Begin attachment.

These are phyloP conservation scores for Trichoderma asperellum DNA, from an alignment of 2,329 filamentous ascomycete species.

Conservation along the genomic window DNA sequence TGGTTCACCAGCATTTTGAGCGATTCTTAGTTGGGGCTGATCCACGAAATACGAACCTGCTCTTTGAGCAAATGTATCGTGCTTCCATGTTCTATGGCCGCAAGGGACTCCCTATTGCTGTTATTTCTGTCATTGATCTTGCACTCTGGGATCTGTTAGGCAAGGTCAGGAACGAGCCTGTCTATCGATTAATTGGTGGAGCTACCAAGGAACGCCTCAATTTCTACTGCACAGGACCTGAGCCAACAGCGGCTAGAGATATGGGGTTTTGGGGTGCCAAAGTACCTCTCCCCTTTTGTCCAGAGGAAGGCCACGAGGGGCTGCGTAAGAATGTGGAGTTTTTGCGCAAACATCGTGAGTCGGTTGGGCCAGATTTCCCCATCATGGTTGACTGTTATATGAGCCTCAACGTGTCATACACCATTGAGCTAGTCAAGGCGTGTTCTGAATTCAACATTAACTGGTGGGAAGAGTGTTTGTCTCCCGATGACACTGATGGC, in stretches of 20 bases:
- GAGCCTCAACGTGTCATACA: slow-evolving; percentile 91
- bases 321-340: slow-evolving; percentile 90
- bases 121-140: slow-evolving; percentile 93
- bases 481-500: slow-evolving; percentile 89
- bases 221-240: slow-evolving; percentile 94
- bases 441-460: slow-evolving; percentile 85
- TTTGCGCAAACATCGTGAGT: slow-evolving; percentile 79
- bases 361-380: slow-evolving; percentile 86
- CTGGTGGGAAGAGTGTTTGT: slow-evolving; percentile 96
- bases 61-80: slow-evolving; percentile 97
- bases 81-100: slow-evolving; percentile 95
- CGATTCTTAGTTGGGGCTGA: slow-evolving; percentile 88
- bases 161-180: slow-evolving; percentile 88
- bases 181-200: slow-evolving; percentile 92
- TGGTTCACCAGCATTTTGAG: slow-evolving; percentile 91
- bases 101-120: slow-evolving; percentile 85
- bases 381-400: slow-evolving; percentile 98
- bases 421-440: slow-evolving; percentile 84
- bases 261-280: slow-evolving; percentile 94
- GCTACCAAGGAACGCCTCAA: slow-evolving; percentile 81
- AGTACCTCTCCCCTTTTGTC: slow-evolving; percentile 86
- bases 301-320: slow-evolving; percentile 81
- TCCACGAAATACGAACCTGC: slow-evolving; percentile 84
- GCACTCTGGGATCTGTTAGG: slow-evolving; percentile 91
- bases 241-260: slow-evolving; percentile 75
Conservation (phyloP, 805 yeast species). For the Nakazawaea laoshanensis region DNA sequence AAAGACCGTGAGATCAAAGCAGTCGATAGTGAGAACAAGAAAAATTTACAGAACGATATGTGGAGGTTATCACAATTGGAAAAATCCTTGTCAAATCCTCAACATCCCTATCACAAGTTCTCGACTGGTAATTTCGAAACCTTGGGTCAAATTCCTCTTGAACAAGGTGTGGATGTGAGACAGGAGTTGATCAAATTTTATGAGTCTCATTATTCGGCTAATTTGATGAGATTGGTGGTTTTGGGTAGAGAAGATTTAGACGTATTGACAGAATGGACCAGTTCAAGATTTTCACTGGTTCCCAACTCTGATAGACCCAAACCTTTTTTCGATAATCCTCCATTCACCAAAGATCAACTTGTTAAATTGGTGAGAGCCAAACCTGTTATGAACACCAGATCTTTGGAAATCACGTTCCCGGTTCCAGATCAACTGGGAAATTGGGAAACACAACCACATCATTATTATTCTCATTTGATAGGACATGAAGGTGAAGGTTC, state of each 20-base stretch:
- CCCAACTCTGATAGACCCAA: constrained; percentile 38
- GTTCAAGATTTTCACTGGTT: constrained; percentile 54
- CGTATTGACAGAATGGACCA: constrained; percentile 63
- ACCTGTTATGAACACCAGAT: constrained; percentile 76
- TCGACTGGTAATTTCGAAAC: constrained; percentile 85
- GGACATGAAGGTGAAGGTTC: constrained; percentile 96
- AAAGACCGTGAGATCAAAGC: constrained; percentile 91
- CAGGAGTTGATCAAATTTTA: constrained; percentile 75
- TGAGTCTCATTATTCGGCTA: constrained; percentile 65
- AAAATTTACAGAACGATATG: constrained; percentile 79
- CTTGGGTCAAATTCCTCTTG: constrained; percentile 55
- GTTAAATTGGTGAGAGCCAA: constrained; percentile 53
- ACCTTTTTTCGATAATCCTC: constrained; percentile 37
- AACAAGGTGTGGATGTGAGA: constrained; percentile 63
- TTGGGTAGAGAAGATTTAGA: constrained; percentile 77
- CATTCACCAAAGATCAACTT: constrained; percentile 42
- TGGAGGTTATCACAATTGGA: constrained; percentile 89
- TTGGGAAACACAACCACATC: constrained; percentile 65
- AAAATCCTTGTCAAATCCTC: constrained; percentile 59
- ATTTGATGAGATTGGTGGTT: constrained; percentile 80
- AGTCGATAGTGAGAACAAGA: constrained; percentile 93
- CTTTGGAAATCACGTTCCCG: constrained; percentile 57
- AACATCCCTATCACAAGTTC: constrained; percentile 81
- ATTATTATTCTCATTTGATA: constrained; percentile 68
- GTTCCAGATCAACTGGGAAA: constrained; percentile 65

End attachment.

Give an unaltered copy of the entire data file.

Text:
These are phyloP conservation scores for Trichoderma asperellum DNA, from an alignment of 2,329 filamentous ascomycete species.

Conservation along the genomic window DNA sequence TGGTTCACCAGCATTTTGAGCGATTCTTAGTTGGGGCTGATCCACGAAATACGAACCTGCTCTTTGAGCAAATGTATCGTGCTTCCATGTTCTATGGCCGCAAGGGACTCCCTATTGCTGTTATTTCTGTCATTGATCTTGCACTCTGGGATCTGTTAGGCAAGGTCAGGAACGAGCCTGTCTATCGATTAATTGGTGGAGCTACCAAGGAACGCCTCAATTTCTACTGCACAGGACCTGAGCCAACAGCGGCTAGAGATATGGGGTTTTGGGGTGCCAAAGTACCTCTCCCCTTTTGTCCAGAGGAAGGCCACGAGGGGCTGCGTAAGAATGTGGAGTTTTTGCGCAAACATCGTGAGTCGGTTGGGCCAGATTTCCCCATCATGGTTGACTGTTATATGAGCCTCAACGTGTCATACACCATTGAGCTAGTCAAGGCGTGTTCTGAATTCAACATTAACTGGTGGGAAGAGTGTTTGTCTCCCGATGACACTGATGGC, in stretches of 20 bases:
- GAGCCTCAACGTGTCATACA: slow-evolving; percentile 91
- bases 321-340: slow-evolving; percentile 90
- bases 121-140: slow-evolving; percentile 93
- bases 481-500: slow-evolving; percentile 89
- bases 221-240: slow-evolving; percentile 94
- bases 441-460: slow-evolving; percentile 85
- TTTGCGCAAACATCGTGAGT: slow-evolving; percentile 79
- bases 361-380: slow-evolving; percentile 86
- CTGGTGGGAAGAGTGTTTGT: slow-evolving; percentile 96
- bases 61-80: slow-evolving; percentile 97
- bases 81-100: slow-evolving; percentile 95
- CGATTCTTAGTTGGGGCTGA: slow-evolving; percentile 88
- bases 161-180: slow-evolving; percentile 88
- bases 181-200: slow-evolving; percentile 92
- TGGTTCACCAGCATTTTGAG: slow-evolving; percentile 91
- bases 101-120: slow-evolving; percentile 85
- bases 381-400: slow-evolving; percentile 98
- bases 421-440: slow-evolving; percentile 84
- bases 261-280: slow-evolving; percentile 94
- GCTACCAAGGAACGCCTCAA: slow-evolving; percentile 81
- AGTACCTCTCCCCTTTTGTC: slow-evolving; percentile 86
- bases 301-320: slow-evolving; percentile 81
- TCCACGAAATACGAACCTGC: slow-evolving; percentile 84
- GCACTCTGGGATCTGTTAGG: slow-evolving; percentile 91
- bases 241-260: slow-evolving; percentile 75
Conservation (phyloP, 805 yeast species). For the Nakazawaea laoshanensis region DNA sequence AAAGACCGTGAGATCAAAGCAGTCGATAGTGAGAACAAGAAAAATTTACAGAACGATATGTGGAGGTTATCACAATTGGAAAAATCCTTGTCAAATCCTCAACATCCCTATCACAAGTTCTCGACTGGTAATTTCGAAACCTTGGGTCAAATTCCTCTTGAACAAGGTGTGGATGTGAGACAGGAGTTGATCAAATTTTATGAGTCTCATTATTCGGCTAATTTGATGAGATTGGTGGTTTTGGGTAGAGAAGATTTAGACGTATTGACAGAATGGACCAGTTCAAGATTTTCACTGGTTCCCAACTCTGATAGACCCAAACCTTTTTTCGATAATCCTCCATTCACCAAAGATCAACTTGTTAAATTGGTGAGAGCCAAACCTGTTATGAACACCAGATCTTTGGAAATCACGTTCCCGGTTCCAGATCAACTGGGAAATTGGGAAACACAACCACATCATTATTATTCTCATTTGATAGGACATGAAGGTGAAGGTTC, state of each 20-base stretch:
- CCCAACTCTGATAGACCCAA: constrained; percentile 38
- GTTCAAGATTTTCACTGGTT: constrained; percentile 54
- CGTATTGACAGAATGGACCA: constrained; percentile 63
- ACCTGTTATGAACACCAGAT: constrained; percentile 76
- TCGACTGGTAATTTCGAAAC: constrained; percentile 85
- GGACATGAAGGTGAAGGTTC: constrained; percentile 96
- AAAGACCGTGAGATCAAAGC: constrained; percentile 91
- CAGGAGTTGATCAAATTTTA: constrained; percentile 75
- TGAGTCTCATTATTCGGCTA: constrained; percentile 65
- AAAATTTACAGAACGATATG: constrained; percentile 79
- CTTGGGTCAAATTCCTCTTG: constrained; percentile 55
- GTTAAATTGGTGAGAGCCAA: constrained; percentile 53
- ACCTTTTTTCGATAATCCTC: constrained; percentile 37
- AACAAGGTGTGGATGTGAGA: constrained; percentile 63
- TTGGGTAGAGAAGATTTAGA: constrained; percentile 77
- CATTCACCAAAGATCAACTT: constrained; percentile 42
- TGGAGGTTATCACAATTGGA: constrained; percentile 89
- TTGGGAAACACAACCACATC: constrained; percentile 65
- AAAATCCTTGTCAAATCCTC: constrained; percentile 59
- ATTTGATGAGATTGGTGGTT: constrained; percentile 80
- AGTCGATAGTGAGAACAAGA: constrained; percentile 93
- CTTTGGAAATCACGTTCCCG: constrained; percentile 57
- AACATCCCTATCACAAGTTC: constrained; percentile 81
- ATTATTATTCTCATTTGATA: constrained; percentile 68
- GTTCCAGATCAACTGGGAAA: constrained; percentile 65